Joseph Stalin, born December 18, 1878, was a dictator of the Soviet Union from the early 1920s until his death in 1953. He is credited for transforming his poverty-stricken society into a progressive industrial power, thanks to his political powers and skills, but mostly due to his ruthlessness, which resulted in bloodshed and countless rivalries that led to more carnage and destruction over the years of his tenure. He ruled the Soviet Union with an iron fist and he is responsible for the deaths of millions of Soviet citizens. Read on for a piece of Russian history.
Dictator of the Union of Soviet Socialist Republics, Joseph Stalin, born on December 18, 1878, was a feared ruler and skillful politician. Born in Gori, Georgia, Stalin was the only child of a cobbler and laundress. He suffered frequent smacking from his father because of his excessive drinking.
Stalin, born Iosif Vissarionovich Dzhugashvili, attended a seminary to become a priest, but he slowly drifted away when he began secretly reading the work of German philosopher Karl Marx. He was later expelled from school, leading him to join the political underground, where he organized mass demonstrations and strikes. Following the split of the Social Democratic movement into two competing wings, Bolshevik and Menshevik, Stalin sided with the more militant Bolshevik, led by Vladimir Lenin. He was involved in numerous criminal and political activities, resulting in his multiple arrests and, eventually, exile.
He married Ekaterina Svanidze, a seamstress, and the couple had a son. He made a significant climb up the Bolshevik party’s hierarchy and was soon promoted to serve on the party’s first Central Committee, in 1912. Stalin continued to climb up the ranks, and in 1922, he was appointed by Lenin as the secretary general of the Communist Party, where he carefully placed his associates in positions of power for a common goal: the industrialization of the Soviet Union and the collectivization of agriculture. In the late 1920s, Stalin began a series of five-year plans to transform the Soviet Union into an industrial superpower — from a peasantry, or what many refer to as backwardness. His reign brought terror to his community, which suffered greatly when it dared to oppose his orders. Those who failed to cooperate were arrested, tried in court, killed, or taken to his labor camps, working to their death under harsh conditions. Millions of people perished during these years.
In the 1930s, Stalin developed strategies to gain more power over his peers and rivals. The Great Purge was a period of political terror that Stalin initiated against members of the military, the Communist Party, and just about anyone he considered a threat. During World War II, in 1941, Germany invaded the Soviets, and though they were hardly prepared for war, the Soviets emerged victorious. Stalin participated in a number of Allied conferences, including those with Winston Churchill and Franklin D. Roosevelt, often referred to as ‘The Big Three.’ Toward the end of his life, Stalin had plans of initiating a purge, called the ‘Doctor Plot,’ against medical professionals, but he died before he could make it happen. It is estimated that Stalin was responsible for over 20 million deaths during his regime. After his death, the Soviets commenced a process to ‘de-Stalinize’ the country.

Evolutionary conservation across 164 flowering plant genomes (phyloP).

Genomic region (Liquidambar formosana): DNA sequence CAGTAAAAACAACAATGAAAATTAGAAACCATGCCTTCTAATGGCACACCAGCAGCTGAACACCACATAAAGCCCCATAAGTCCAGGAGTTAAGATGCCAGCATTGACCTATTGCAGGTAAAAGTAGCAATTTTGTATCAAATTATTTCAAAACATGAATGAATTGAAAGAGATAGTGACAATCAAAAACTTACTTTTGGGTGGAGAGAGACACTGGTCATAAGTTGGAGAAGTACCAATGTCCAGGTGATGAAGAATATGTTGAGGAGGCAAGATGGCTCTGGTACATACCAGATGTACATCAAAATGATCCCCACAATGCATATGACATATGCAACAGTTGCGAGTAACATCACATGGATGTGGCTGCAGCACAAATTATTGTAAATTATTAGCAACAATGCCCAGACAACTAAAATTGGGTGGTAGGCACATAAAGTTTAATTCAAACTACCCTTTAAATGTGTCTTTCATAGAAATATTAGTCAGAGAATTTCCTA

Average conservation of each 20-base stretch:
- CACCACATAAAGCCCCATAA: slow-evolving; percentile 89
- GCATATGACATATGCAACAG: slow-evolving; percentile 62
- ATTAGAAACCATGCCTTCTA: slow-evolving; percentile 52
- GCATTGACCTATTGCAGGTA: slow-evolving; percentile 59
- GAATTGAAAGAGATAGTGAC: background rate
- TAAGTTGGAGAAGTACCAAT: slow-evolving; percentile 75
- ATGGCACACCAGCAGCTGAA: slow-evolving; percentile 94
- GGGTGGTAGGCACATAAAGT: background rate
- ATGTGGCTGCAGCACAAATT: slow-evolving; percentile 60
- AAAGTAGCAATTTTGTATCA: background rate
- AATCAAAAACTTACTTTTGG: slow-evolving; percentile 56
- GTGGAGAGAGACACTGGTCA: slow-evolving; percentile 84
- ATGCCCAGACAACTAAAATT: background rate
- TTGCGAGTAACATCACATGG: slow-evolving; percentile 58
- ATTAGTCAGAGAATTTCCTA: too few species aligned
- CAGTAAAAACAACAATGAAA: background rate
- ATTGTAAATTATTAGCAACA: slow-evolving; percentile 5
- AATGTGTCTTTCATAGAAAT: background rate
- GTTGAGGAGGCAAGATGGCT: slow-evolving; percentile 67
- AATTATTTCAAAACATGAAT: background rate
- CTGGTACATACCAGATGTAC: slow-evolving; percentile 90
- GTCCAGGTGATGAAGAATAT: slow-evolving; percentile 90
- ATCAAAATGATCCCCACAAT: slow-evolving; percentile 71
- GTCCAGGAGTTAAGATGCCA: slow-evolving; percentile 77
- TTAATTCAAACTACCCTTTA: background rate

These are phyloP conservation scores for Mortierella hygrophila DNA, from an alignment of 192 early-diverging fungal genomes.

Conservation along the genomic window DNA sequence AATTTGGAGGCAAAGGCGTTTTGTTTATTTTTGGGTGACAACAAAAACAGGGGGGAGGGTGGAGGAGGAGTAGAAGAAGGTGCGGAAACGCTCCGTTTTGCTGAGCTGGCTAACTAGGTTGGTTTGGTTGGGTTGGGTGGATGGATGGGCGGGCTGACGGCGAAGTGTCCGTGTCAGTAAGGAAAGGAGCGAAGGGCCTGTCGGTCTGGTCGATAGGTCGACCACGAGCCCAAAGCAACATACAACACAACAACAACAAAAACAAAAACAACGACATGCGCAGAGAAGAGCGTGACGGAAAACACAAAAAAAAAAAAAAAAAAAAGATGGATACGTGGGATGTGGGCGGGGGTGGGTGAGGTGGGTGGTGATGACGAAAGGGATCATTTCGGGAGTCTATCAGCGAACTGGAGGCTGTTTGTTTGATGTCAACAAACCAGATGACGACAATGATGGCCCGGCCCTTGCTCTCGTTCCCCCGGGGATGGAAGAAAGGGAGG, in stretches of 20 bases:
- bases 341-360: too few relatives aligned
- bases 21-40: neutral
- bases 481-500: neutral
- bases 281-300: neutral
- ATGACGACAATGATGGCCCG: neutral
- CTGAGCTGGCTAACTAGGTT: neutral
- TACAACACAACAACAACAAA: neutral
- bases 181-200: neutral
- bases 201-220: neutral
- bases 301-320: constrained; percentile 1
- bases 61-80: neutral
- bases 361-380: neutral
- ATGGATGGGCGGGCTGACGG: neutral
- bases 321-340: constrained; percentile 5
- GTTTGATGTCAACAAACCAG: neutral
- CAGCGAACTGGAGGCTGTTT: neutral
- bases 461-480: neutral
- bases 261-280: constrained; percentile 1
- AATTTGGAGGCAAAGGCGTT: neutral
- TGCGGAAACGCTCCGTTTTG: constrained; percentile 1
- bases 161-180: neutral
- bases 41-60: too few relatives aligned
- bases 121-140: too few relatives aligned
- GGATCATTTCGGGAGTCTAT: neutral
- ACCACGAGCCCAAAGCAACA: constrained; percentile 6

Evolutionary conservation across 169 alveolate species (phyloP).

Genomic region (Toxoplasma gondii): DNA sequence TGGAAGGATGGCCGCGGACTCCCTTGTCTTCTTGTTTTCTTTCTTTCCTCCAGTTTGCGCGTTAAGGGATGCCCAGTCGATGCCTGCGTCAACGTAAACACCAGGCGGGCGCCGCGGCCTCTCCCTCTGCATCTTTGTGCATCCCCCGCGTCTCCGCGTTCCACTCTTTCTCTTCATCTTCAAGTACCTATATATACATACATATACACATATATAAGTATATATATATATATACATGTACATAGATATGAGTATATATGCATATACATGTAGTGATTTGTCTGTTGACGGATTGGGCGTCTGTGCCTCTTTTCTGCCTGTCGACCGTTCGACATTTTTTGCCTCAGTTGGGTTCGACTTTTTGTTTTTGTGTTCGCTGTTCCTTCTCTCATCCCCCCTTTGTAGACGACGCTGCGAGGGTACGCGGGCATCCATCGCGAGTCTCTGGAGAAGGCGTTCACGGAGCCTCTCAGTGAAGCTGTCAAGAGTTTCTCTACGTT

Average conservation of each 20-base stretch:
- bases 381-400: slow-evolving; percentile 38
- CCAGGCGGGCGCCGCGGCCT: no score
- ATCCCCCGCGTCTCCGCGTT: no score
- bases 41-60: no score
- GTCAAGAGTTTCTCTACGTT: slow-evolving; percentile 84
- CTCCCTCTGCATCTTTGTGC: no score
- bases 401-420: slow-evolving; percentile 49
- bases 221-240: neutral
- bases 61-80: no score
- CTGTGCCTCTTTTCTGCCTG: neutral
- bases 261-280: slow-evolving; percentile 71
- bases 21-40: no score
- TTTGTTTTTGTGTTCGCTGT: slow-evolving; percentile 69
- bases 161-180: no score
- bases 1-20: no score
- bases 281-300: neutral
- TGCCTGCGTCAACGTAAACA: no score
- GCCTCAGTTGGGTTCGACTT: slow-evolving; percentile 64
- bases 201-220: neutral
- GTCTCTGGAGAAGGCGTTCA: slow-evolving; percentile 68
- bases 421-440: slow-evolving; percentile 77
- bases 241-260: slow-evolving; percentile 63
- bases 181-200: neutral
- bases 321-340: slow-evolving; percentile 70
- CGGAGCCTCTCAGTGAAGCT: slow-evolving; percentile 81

While Stalin is in exile, Lenin selects him to be part of the Bolshevik party’s first Central Committee.
Stalin becomes the secretary general, and he initiates plans of industrialization and collectivization of agriculture.
Following Lenin’s death, Stalin begins the first stages of his five-year plan to transform the Soviet Union from peasantry to industrial leadership.
Stalin turns on his political associates as he orders the assassination of Sergey Kirov, takes his other rivals to court, and sentences them to death.
Stalin drives the Soviets into a nuclear arms race with the development of their first atomic bomb.
Why We Love Joseph Stalin
He made the Soviet Union an industrial superpower
Joseph Stalin, the dictator, transformed the Soviet Union from poor to prosperous, though he used aggression. Many see him as a savior as well as a savage tyrant.
Stalin was strong-willed and determined. He did a lot to build the Soviet Union into a powerful society.
He kept his pact with Russia
The German-Soviet Nonaggression Pact was an agreement between Stalin and Adolf Hitler to not attack one another during World War II. But Hitler later broke the pact and invaded the U.S.S.R.
5 Surprising Facts
He changed his name and birth date
He changed his birth name from Iosif Vissarionovich Dzhugashvili to Joseph Stalin (Russian for ‘steel’ — regarding himself as a man of steel).
He was in and out of jail
Stalin’s underground political activities as well as his association with Bolsheviks led to a life of crime where he was repeatedly jailed and exiled.
His daughter’s international scandal
After her father’s death, Svetlana Alliluyeva defected to the U.S., in 1967, becoming a naturalized citizen.
He created the Gulag slave labor camp
To assert more control over his community, Stalin developed labor camps in which people lived and worked in appalling conditions and ultimately died.
He learned Russian as a teenager
It took him some time to master the language and accent because he spoke Russian with a heavy Georgian accent.
Joseph Stalin FAQs
How many children did Joseph Stalin have?
Stalin is believed to have had six children in and out of wedlock.
What virus did Joseph Stalin have?
As a young boy, Stalin contracted smallpox, which is why he has scars on his face.
How many wives did Joseph Stalin have?
Stalin married twice; his wives Ekaterine Svanidze and Nadezhda Alliluyeva both died during his reign.
Joseph Stalin’s birthday dates